MAIA:  I love that I get to interact with artists from all over the world who share a common desire to learn more and share what they know about different perspectives, experiences, and dreams.

JACK: Having the opportunity to hear multiple new plays a week at the Roundtable readings.

GILLIAN: I love the openness and commitment in the work and atmosphere. Everyone is so genuinely passionate and generous. It feels like a privilege to be in a space that takes care of its apprentices as well as its staff and artists.

Are you working on any projects now or in the near future?

Jack Spagnola

JACK: A 10-minute play of mine was selected for [the Actors' Theatre's 8 Tens @ Eight Festival] in Santa Cruz, California, so I’m working on editing that script.

COREY: I'm piloting a drama program at a charter school in Brooklyn which is exciting and terrifying and I'm not entirely sure why anyone decided I was qualified to do it.  I'm also interning at the 52nd Street Project. And, just like we all are, trying to find time to write.

ROCKY: I am affiliated with Living Room Theatre, Actors with Accents, the Weekend Play Experiment and several other groups.  It’s great; I am always working on something.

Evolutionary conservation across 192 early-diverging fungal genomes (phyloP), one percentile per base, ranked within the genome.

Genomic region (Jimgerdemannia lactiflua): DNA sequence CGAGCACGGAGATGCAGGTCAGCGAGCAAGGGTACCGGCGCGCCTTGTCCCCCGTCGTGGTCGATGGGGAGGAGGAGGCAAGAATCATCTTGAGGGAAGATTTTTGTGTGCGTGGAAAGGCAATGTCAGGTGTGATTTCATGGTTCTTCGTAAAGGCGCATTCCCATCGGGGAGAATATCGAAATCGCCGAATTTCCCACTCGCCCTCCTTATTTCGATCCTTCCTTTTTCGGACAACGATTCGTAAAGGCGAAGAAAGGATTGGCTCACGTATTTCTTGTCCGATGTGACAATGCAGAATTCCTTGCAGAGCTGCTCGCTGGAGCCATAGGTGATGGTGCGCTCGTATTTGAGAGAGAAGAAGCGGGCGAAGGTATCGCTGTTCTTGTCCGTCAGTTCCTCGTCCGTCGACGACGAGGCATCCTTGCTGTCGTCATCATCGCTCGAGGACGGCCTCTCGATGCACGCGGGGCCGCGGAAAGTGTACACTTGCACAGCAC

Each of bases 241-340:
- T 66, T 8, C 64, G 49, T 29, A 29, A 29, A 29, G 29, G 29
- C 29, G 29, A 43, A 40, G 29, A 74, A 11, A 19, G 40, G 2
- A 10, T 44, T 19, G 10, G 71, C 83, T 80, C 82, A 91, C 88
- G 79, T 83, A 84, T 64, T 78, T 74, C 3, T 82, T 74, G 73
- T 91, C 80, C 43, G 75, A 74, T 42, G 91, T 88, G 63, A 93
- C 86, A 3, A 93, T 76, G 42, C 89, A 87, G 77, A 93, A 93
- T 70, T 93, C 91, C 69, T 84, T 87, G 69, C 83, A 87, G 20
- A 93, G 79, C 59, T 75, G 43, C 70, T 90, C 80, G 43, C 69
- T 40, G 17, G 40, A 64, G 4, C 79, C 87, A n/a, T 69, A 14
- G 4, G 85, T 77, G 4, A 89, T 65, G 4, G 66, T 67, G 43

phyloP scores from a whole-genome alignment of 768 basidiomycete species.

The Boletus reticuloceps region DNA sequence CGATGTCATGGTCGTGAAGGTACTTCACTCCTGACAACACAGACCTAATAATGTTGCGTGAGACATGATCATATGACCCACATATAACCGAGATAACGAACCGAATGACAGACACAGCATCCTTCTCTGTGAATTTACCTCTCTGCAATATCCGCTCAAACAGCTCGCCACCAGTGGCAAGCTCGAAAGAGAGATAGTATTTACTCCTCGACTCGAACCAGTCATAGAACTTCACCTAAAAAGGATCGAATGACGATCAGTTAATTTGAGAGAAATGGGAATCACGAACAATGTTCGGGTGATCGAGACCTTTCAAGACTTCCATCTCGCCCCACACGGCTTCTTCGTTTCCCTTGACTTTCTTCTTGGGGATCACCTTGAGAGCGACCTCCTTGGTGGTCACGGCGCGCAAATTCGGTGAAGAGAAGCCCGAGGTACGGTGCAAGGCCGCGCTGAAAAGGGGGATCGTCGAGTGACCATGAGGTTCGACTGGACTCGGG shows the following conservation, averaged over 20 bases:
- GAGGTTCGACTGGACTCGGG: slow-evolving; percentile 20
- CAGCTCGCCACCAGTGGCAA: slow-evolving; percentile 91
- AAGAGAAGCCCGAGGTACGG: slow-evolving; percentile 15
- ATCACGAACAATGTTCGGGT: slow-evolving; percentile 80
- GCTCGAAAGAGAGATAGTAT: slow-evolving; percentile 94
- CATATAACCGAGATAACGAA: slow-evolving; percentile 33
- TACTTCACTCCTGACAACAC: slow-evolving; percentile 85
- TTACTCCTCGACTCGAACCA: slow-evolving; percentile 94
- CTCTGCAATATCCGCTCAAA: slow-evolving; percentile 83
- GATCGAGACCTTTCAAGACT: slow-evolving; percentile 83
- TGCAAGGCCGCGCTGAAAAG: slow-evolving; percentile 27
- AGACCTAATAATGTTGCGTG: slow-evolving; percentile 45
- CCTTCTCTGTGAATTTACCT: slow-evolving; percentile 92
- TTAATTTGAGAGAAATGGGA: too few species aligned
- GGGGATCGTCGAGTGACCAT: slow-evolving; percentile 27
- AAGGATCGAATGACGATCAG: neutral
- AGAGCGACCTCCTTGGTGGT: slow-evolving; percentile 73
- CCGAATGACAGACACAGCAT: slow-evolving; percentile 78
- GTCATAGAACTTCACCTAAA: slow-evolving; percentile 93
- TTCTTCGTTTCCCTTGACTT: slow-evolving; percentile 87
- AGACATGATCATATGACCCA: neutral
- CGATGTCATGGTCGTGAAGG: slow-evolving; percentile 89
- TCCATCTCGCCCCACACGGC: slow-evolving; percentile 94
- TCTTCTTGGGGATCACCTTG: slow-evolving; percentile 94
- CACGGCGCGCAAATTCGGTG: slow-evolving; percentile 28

What, to you, is exciting about theater now? At the Lark?

Gillian Heitman
GILLIAN: New voices and new material. One of The Lark's missions is for Equity, Access, and Inclusion and I feel like more and more of the world of theater is becoming a place where those whose voices were once silenced are now beginning to rise up and share their experiences. I hope we continue to grow as audience members and allow ourselves to be changed by someone else's world view.

COREY: This is the starry-eyed Pollyanna in me, but I think we're in a time of incredible abundance in the art world. We talk so often of scarcity and not having enough but being able every day to watch people make space for one another and make stories and change out of what they have is pretty heartening. 

MAIA:  I'm really excited about how accessibility is slowly being redefined in the arts. I love that there are plays going up around the world this year that embrace the fact that we are all different, and challenge us to start conversations about our difference in the hopes of fostering more understanding. Specifically at The Lark, I can't wait to be a part of the process of bringing in playwrights from China, Mexico, Russia, and more to New York City.  

If you could write yourself into any play or musical and become a character in that world, what would it be and why?

Rocky Vargas
ROCKY:   I would be an Aztecan warrior in a play about the Conquistadors. It just feels right. 

MAIA: Jellyfish #4 in The Spongebob Squarepants Musical, because Spongebob is amazing, jellyfish are amazing, and I would love to swim next to a pineapple under the sea - it sounds like it would be an exciting and tropical underwater adventure!

JACK: As someone who considers himself a very mediocre dancer, I would love to have the opportunity to transport myself into the role of Billy Elliot in Billy Elliot.